W. Gleason, Comiskey. Bases on balls Sullivan and Magner.
Umpire Charles Levis. Official scorer A. H. Spink.
Although there were others among the visitors
more famous than the first baseman, Comiskey
seems to have been the cynosure of all eyes and the
verdict at the close was that he " would do."
Von der Ahe bursts upon the scene " Commy "
as head of the Browns "Der boss president"
levies fines and is "stung" Calls Spalding's
bluff The $20,000 train Comiskey dons brown
socks Never forgets two-bit experiment Rule
makers " fence " him in.
St. Louis was a charter member of the National
League and held a franchise in that organiza-
tion during the years 1876 and 1877. The ambi-
tion to possess itself of a winner led to its
downfall and the throwing up of the sponge
after the close of '77 season. In order to assure
a championship to the city the owners signed,
among otheis, Graver, Devlin, Nichols and Hall
of the Louisville club. Soon after the signatures
of the four had been affixed to contracts, came
the revelation of the " throwing " of games in
the preceding season by this quartet and their
eventual expulsion from organized baseball. The
St. Louis management, disgusted by the turn
of events, pulled out of the league and the city
56 " Commy. "
was not again represented in the parent organ-
ization until 1885.
The St. Louis owners were made the victims
of circumstances over which they had no control,
but the fiasco put baseball out of joint in the
Missouri metropolis for a time, and it was not
until 1879 that the game began to show signs of
life. Then a number of business men and fans
combined to organize a team which was chris-
tened the Browns.
The elimination of St. Louis from the pro-
fessional circuit in 1878, as has been recorded,
paved the way for a new league and, when the
American Association was organized in the win-
ter of 1881, after a western tour of the Athletics
of Philadelphia during the preceding summer,
the city became a member and remained one for
an even decade. During nine of these years
Charles A. Comiskey wore the brick-red socks
and drew his salary from Christopher Von der
Ahe, who was the principal promoter of the
Association and the original and only " boss
president " of the Browns.
In Von der Ahe the game produced the most
unique character that the sport has seen since
its formation, and the St. Louis summer garden
proprietor is deserving of more than a passing
notice before we continue the story of the man
" Der Boss President " 57
who more than anyone else contributed to his
sporting and financial success.
Baseball did not originally mean much to
Von der Ahe. The waiter in a white apron,
who could pick his way with the biggest tray
of steins between the round tables under the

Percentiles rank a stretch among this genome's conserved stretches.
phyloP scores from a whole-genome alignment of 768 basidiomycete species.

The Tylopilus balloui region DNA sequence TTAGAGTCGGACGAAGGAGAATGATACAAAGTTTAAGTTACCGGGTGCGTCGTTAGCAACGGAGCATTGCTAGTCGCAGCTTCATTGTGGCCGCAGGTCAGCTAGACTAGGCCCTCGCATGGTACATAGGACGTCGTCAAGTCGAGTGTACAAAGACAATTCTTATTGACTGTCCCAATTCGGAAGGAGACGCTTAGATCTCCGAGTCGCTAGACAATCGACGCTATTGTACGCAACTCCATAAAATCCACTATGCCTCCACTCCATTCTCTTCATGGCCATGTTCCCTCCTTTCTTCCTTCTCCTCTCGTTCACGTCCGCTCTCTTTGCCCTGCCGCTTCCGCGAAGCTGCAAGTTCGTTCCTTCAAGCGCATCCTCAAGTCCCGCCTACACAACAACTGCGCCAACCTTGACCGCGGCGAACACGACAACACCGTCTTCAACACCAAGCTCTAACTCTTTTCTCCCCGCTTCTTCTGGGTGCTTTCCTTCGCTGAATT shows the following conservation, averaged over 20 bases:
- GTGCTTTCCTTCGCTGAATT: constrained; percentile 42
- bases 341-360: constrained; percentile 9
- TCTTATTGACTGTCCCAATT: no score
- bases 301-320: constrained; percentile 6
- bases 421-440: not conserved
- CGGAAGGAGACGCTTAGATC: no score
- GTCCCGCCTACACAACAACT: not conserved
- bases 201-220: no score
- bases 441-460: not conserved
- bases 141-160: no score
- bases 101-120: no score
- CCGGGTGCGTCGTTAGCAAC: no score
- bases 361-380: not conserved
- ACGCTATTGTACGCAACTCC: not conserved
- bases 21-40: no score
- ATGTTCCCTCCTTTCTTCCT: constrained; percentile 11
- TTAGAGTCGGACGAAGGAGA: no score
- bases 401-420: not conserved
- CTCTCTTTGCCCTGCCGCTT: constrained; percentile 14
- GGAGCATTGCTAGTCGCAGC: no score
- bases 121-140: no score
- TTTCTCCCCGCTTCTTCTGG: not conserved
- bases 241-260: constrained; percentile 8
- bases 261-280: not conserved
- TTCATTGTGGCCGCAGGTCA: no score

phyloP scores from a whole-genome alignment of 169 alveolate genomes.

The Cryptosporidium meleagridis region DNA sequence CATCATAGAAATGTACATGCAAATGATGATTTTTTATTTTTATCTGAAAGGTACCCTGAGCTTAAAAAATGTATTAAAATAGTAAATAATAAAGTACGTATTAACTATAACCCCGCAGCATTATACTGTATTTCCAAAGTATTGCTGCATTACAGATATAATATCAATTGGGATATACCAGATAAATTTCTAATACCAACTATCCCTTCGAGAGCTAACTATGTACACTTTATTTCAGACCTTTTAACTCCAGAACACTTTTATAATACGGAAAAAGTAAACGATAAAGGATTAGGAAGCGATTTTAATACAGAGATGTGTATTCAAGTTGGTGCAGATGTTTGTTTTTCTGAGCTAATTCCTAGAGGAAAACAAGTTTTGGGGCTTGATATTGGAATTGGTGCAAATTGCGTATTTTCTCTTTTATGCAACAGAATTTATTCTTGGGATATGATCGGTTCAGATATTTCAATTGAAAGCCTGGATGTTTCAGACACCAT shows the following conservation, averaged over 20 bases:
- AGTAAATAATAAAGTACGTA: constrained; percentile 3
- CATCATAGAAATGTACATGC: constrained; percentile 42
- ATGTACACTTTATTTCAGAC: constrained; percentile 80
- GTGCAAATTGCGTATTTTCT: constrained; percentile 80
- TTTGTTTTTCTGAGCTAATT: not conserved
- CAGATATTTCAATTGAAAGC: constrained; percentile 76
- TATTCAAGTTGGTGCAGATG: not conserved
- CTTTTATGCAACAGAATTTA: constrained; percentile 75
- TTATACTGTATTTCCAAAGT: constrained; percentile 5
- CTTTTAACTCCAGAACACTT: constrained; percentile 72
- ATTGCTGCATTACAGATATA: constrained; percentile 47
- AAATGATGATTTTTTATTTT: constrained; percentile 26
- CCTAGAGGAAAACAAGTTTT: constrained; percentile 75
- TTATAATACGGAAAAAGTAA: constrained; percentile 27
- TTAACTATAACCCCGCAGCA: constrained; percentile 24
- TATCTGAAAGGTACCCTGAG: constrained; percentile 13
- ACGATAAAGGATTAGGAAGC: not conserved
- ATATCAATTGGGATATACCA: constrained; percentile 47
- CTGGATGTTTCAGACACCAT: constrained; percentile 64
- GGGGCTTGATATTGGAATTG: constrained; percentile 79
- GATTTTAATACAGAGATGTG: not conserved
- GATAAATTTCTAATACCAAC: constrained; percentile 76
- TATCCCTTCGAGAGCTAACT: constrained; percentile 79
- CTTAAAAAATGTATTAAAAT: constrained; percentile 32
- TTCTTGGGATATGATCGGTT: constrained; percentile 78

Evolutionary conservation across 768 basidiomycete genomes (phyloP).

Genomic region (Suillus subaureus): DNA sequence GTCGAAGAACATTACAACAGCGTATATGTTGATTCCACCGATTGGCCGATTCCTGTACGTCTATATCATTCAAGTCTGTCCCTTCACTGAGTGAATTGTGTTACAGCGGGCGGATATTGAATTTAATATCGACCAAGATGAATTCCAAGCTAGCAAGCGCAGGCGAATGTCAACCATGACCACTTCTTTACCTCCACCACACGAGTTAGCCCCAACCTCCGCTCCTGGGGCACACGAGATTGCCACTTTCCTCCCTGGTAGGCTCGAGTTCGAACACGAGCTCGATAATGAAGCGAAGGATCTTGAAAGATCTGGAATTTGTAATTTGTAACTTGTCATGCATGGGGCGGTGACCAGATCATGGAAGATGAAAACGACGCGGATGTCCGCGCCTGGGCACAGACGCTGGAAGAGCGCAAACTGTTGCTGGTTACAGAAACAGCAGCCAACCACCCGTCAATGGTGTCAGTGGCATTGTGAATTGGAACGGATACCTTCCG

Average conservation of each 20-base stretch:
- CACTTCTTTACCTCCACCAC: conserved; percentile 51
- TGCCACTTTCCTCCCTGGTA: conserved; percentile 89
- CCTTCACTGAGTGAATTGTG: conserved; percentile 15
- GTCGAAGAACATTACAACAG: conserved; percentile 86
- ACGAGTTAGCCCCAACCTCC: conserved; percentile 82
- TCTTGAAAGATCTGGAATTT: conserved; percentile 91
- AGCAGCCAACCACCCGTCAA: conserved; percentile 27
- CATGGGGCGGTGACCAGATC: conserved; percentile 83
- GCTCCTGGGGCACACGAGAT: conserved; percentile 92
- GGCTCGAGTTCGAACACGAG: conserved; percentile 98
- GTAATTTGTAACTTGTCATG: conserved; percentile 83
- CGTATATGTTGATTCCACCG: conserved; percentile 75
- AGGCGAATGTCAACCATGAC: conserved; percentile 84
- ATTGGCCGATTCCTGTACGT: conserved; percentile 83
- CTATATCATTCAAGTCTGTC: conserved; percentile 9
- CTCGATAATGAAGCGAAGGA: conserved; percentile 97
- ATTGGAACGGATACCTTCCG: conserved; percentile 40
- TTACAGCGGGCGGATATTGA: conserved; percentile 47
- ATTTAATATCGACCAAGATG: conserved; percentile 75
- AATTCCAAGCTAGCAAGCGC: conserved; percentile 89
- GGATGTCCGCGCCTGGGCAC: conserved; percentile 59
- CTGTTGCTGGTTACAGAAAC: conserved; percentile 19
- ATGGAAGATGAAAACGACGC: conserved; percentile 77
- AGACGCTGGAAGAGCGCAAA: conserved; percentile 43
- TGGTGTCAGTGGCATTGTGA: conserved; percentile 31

trees adjacent to the ball park, cut as much
figure with him as the mightiest home run
clouter on his team. One department of his
business was as important as the other as long
as the coin jingled in the cash box, but with
the onward march of the Browns came a change
and Von der Ahe, almost over night, became the
most powerful and enthusiastic baseball mag-
nate in the country. The summer garden and
grocery store were forgotten as pennant fol-
lowed pennant on the flag pole.
Borne on the wave of affluence and popularity
by the champion Browns he reached the pinnacle
of his fame in the period between 1884 and 1889.
Having attained the peak the Brotherhood revolt
burst, and the fortune he had amassed was dis-
sipated as speedily as it had been accumulated.
The friends of his more prosperous days dis-
appeared as the contents of his purse diminished,
but it is known to a few that the man to whom
he offered a salary of $90 a month in his first
baseball venture helped materially to ease his
58 " Commy "
declining days. Of the many who had profited
by his largess in the more prosperous days the
" Old Eoman " was one of the few who stuck to
him as a friend to the end. Shortly before he
died Chris willed his benefactor the only thing
that escaped his creditors a solid silver statue
of a ball player in action, presented to the
Browns by Erastus Wyman. This work of the
silversmith's art has now an honored place in
Comiskey's private office.
Von der Ahe, being too busy in counting and
spending the proceeds to give much heed to the
game, had the good judgment, early in his
career as a baseball magnate, to leave the
technical side to others, and from 1884 on it
devolved on Comiskey, as captain and manager,
to look after the destinies of the Browns, off and
on the field.
To outsiders and to the newspaper men Von
der Ahe wanted to be known as a real baseball
man, a weakness of his which served mostly to
furnish the sporting writers with copy for the
humorous column. The genius and diplomacy